Access last inserted row in MySQL?, This method gets the ID of the last inserted record in MySQL. The syntax is as follows. SELECT LAST_INSERT_ID();. To understand the above Get ID of The Last Inserted Record If we perform an INSERT or UPDATE on a table with an AUTO_INCREMENT field, we can get the ID of the last inserted/updated record immediately. In the table "MyGuests", the "id" column is an AUTO_INCREMENT field: CREATE TABLE MyGuests (
Comments Is ID is identity primary key? @Thit what difference does it make if it is the primary key? IDENTITY and primary key are two completely different concepts. While you may often see them associated together, they are not the same thing. I just blogged about this misconception today, actually: sqlblog.com/blogs/aaron_bertrand/archive/2012/02/27/… Then @marc_s already provided you for answer. Note that
SCOPE_IDENTITY() can yield incorrect results as well (under parallelism), see
support.microsoft.com/kb/2019779 - the fix was first made available last week for 2008 R2 SP1 CU5. In all earlier versions, the workarounds are to set maxdop to 1, keep a fixed plan that happens to not use parallelism (I have not tested this), or use the output clause. I suspect Pinal Dave is wrong to say
scope_identity "will return the last identity value that you explicitly created, rather than any identity that was created by a trigger or a user defined function" - I
insert into a table with a trigger that causes an insert into an audit table and
null to me. In fact, the only option that doesn't return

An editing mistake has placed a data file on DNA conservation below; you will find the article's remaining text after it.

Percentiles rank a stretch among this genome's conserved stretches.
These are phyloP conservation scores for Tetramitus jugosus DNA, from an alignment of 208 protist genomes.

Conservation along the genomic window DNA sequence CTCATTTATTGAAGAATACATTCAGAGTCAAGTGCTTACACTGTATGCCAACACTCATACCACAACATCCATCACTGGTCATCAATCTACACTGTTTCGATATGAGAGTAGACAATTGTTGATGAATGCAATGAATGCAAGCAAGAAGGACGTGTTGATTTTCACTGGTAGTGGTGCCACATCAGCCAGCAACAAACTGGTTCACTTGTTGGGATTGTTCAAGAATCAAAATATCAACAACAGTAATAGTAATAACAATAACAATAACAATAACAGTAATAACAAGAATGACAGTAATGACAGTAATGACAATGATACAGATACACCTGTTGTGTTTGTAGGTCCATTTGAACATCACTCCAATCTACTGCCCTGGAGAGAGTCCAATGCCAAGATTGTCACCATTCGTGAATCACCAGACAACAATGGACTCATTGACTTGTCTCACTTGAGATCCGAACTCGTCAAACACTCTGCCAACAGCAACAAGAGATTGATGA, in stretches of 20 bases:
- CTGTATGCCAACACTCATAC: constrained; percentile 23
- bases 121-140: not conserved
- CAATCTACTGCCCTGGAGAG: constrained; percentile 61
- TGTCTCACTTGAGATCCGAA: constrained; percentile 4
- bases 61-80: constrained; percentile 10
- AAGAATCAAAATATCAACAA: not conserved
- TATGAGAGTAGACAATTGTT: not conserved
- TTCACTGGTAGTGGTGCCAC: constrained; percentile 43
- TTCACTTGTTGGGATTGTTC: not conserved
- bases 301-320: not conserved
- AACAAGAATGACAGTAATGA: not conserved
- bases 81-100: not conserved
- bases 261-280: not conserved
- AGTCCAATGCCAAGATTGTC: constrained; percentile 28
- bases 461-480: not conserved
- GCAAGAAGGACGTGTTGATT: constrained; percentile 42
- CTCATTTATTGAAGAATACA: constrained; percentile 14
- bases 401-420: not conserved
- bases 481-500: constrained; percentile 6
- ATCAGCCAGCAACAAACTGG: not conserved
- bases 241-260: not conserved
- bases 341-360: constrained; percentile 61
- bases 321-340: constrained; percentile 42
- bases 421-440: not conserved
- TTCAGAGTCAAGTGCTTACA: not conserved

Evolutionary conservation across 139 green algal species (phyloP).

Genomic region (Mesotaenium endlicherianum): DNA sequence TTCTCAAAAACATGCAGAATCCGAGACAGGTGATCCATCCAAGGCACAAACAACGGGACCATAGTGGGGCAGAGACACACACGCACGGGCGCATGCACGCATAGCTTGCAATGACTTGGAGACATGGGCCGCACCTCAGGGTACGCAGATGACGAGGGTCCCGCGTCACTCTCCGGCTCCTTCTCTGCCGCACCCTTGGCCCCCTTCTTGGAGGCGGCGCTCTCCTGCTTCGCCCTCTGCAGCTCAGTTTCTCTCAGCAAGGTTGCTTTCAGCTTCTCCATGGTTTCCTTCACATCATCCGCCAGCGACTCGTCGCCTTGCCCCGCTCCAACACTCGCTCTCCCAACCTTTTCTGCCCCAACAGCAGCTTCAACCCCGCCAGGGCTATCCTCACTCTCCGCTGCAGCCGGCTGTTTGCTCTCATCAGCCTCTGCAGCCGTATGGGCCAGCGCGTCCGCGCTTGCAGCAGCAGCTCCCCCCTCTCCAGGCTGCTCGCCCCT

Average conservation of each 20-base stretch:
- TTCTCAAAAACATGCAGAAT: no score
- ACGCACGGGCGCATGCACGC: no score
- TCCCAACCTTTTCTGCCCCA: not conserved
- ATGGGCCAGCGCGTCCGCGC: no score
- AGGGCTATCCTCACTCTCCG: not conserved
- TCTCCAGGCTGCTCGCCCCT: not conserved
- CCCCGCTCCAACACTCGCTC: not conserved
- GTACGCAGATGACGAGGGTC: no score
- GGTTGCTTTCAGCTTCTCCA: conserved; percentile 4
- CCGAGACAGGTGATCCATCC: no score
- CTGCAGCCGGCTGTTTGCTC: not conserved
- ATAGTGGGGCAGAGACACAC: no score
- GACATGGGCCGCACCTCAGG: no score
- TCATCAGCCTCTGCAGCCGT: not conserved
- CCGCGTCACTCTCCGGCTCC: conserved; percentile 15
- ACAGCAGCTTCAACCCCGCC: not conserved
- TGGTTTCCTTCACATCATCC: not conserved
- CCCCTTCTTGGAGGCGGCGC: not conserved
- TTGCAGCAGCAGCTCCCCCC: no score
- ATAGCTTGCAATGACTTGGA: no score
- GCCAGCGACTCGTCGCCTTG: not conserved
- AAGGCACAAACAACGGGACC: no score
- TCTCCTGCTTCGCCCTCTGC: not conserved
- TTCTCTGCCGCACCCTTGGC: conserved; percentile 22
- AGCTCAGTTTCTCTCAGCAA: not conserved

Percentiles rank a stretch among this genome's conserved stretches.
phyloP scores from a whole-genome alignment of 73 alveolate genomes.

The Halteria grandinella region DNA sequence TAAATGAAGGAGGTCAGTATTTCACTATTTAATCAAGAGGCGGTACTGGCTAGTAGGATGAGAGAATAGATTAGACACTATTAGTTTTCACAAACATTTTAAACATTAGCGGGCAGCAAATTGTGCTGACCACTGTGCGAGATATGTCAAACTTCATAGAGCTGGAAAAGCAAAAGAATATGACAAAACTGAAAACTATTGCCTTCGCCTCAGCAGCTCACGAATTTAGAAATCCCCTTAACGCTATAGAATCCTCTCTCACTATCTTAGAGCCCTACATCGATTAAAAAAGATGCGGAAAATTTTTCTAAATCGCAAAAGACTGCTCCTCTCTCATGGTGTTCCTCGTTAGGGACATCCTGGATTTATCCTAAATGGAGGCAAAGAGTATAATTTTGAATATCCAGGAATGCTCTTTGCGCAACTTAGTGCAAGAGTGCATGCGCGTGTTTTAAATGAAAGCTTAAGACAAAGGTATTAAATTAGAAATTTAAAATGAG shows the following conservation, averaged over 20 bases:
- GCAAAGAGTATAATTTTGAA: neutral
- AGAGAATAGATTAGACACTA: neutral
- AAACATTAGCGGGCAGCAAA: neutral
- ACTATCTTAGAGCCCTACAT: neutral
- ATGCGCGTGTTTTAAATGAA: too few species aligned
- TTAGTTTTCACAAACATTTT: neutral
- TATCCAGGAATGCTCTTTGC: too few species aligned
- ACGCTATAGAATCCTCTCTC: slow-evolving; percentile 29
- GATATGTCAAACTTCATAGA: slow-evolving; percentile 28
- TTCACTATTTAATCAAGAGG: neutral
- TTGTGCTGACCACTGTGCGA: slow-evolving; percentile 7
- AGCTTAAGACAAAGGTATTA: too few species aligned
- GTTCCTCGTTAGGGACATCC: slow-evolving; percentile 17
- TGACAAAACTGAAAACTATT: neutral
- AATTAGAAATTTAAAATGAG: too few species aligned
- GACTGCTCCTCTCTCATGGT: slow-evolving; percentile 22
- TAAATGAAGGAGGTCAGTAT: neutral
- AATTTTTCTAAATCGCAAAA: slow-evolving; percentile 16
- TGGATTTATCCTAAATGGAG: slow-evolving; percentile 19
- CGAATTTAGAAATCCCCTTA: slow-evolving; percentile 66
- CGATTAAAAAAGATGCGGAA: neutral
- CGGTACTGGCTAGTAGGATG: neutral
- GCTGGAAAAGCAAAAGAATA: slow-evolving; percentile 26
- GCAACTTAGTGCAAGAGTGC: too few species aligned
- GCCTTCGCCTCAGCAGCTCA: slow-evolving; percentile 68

@@identity - but it is giving me the audit table's newest ID! So None of these methods return the latest inserted ID in my original insert. SQL Server 2016.
@youcantryreachingme: I suspect you have an error somewhere in your code - Pinal Dave typically isn't wrong, and most definitely not on this point .. why don't you put your observations into a question and ask it here? @marc_s - happy to be shown where my error is. Here is a script that recreates the scenario - wetransfer.com/downloads/… @youcantryreachingme: well, your table
does NOT have any
IDENTITY column - so a
INSERT INTO Client()... obviously will
trigger any identity being generated, so NOT
SCOPE_IDENTITY() will rightfully be NULL :....
correctness is only important if you view programming as something other than job security through creation of obscure bugs </sarcasm> I wish there was a shorthand syntax to put the value directly into a variable when you know there is only one result, and I would be happy with it either throwing an error if there are multiple rows (as it does for subqueries in some contexts) or just using the value of the last row (similar to behavior of an update statement that updates a single row based on input of multiple joined rows). Would this still be the case within a transaction? Based on your statement: "regardless of the connection that created the value" - that sounds useless - if another connection inserted a row right after mine, I'd get his number - which I would later use to attempt to update the row I inserted, but instead, would update his. Right? You use ‘ and ’ characters, which are not valid SQL. Instead, use ' character which is valid SQL. I have fixed this.